Seller & lender beware

Marine lenders like to swap what they call “horror stories,” deals that look bulletproof but go horribly bad. Often these tales are cleverly embellished “greater lies,” but they serve to warn neophytes that boat transactions or loans that look pristine on the surface can be shark-infested underneath.

Here’s an example that could occur. A lender receives a loan application on a new boat with all the supporting paperwork in order. The buyer has a top credit score, squeaky-clean tax return and impressive financial statement. It’s an easy approval decision on a $250,000 loan with no money down; the money goes out and the deal is closed. A few weeks later, the new buyer calls and says he’s mailing the keys back to the lender noting the boat has no engines. It was shipped that way to allow the buyer several power choices, but the one he wants is not available now.

How could this happen? No one working directly for the lender or a lender’s agent ever physically inspected the actual boat to verify it was complete. A mistake of this nature will probably not result in a complete charge-off for the lender, but it will certainly cost staff time, remarketing and legal fees to correct and reduce the profitability of the overall marine loan operation. Keep in mind that “little deals” gone bad like this one are simply painful.

Taken as a whole, the boat loan market is exceptionally statistically safe. The latest National Marine Banker Association statistics show marine loan charge-offs (0.50 percent) are running about 40 percent below all installment loan charge-offs (0.80 percent). Boat buyers have strong credit ratings, much higher than buyers of other products that can be financed, such as cars. High credit ratings are the litmus test of borrowers’ ability to repay, which correlate to low risk for lenders. But that doesn’t mean sellers and lenders should let their guard down.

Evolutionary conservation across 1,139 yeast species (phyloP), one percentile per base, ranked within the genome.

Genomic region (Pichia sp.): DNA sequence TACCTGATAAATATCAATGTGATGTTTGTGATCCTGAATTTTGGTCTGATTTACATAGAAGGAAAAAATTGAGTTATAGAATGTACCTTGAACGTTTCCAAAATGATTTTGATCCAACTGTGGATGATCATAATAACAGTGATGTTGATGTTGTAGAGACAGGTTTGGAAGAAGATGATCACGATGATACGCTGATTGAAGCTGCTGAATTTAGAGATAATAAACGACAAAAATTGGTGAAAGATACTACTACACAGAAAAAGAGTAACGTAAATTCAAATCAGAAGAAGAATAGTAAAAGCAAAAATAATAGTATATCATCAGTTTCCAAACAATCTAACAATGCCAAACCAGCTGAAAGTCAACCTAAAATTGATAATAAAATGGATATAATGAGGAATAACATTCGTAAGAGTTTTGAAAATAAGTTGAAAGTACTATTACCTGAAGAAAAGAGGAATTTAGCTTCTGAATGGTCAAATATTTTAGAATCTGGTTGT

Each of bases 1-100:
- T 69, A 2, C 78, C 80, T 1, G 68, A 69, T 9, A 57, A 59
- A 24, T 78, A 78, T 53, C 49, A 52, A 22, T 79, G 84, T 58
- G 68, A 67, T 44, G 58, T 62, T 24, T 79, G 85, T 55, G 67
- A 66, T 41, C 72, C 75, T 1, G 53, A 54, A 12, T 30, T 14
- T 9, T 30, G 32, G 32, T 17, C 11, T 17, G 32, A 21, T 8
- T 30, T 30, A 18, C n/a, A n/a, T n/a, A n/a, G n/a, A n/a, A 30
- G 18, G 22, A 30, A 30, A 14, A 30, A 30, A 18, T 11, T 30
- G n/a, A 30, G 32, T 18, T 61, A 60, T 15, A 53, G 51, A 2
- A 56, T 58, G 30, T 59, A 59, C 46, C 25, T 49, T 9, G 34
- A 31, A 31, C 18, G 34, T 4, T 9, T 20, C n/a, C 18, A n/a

Transactions, new or pre-owned, accompanied by what appear to be clear titles or “documented” by the U.S. Coast Guard, don’t guarantee that everything is what it appears. An October 2006 study conducted by First American Transportation Title Insurance Company reported that more than 35 percent of recorded maritime vessel ownership records contain potential title issues. It evaluated more than 100 randomly selected commercial and recreational vessels listed on the Coast Guard’s National Vessel Documentation Center registry. The study found that nearly 8 percent of vessels examined had liens filed that were unsatisfied. More than 80 percent of vessels had delayed filings for important documents, namely bills of sale or preferred mortgages.

Smaller boat transactions, usually backed by a state title, aren’t immune to mistakes or delays either. There are no accurate records about the veracity of data entered by state workers, but human error is a known factor. In terms of timeliness, some state agencies charged with boat titling are known to run six to nine months late in data entry. Even if your state of business is right on top of the situation, it doesn’t mean a neighboring state is providing current title details. To complicate things, not all states have boat title programs, and every state does it a bit differently. Congress recognized the mess and authorized establishment of a National Vessel Identification System in the late 1980s to help remedy some of these challenges, but it never gained sufficient priority or funding to fly.

So what should careful sellers or lenders do? Use their eyes and instincts. Knowing the people involved in the transaction and gaining visual proof of the boat, new or used, in question (including flipping the engine hatches) is the best course. As noted in earlier columns, there are allies with a stake in the process to help: surveyors, documentation firms, insurance agents, admiralty attorneys and others.

Consider also one of the excellent boat transaction software programs available to boat sellers and lenders. They keep track of the deal details, when actions have been or need to be taken, connect the parties involved, often populate and produce the documents needed at closing and shepherd along a complex process to take place on the date planned.

No party to a “done deal” wants it to reappear because of a “hidden lien,” inaccurate equipment inventory, unfinished product or missing closing documents. There’s no circumventing due diligence in assuring the deal on paper accurately reflects the exchange of cash to fulfill a dream.

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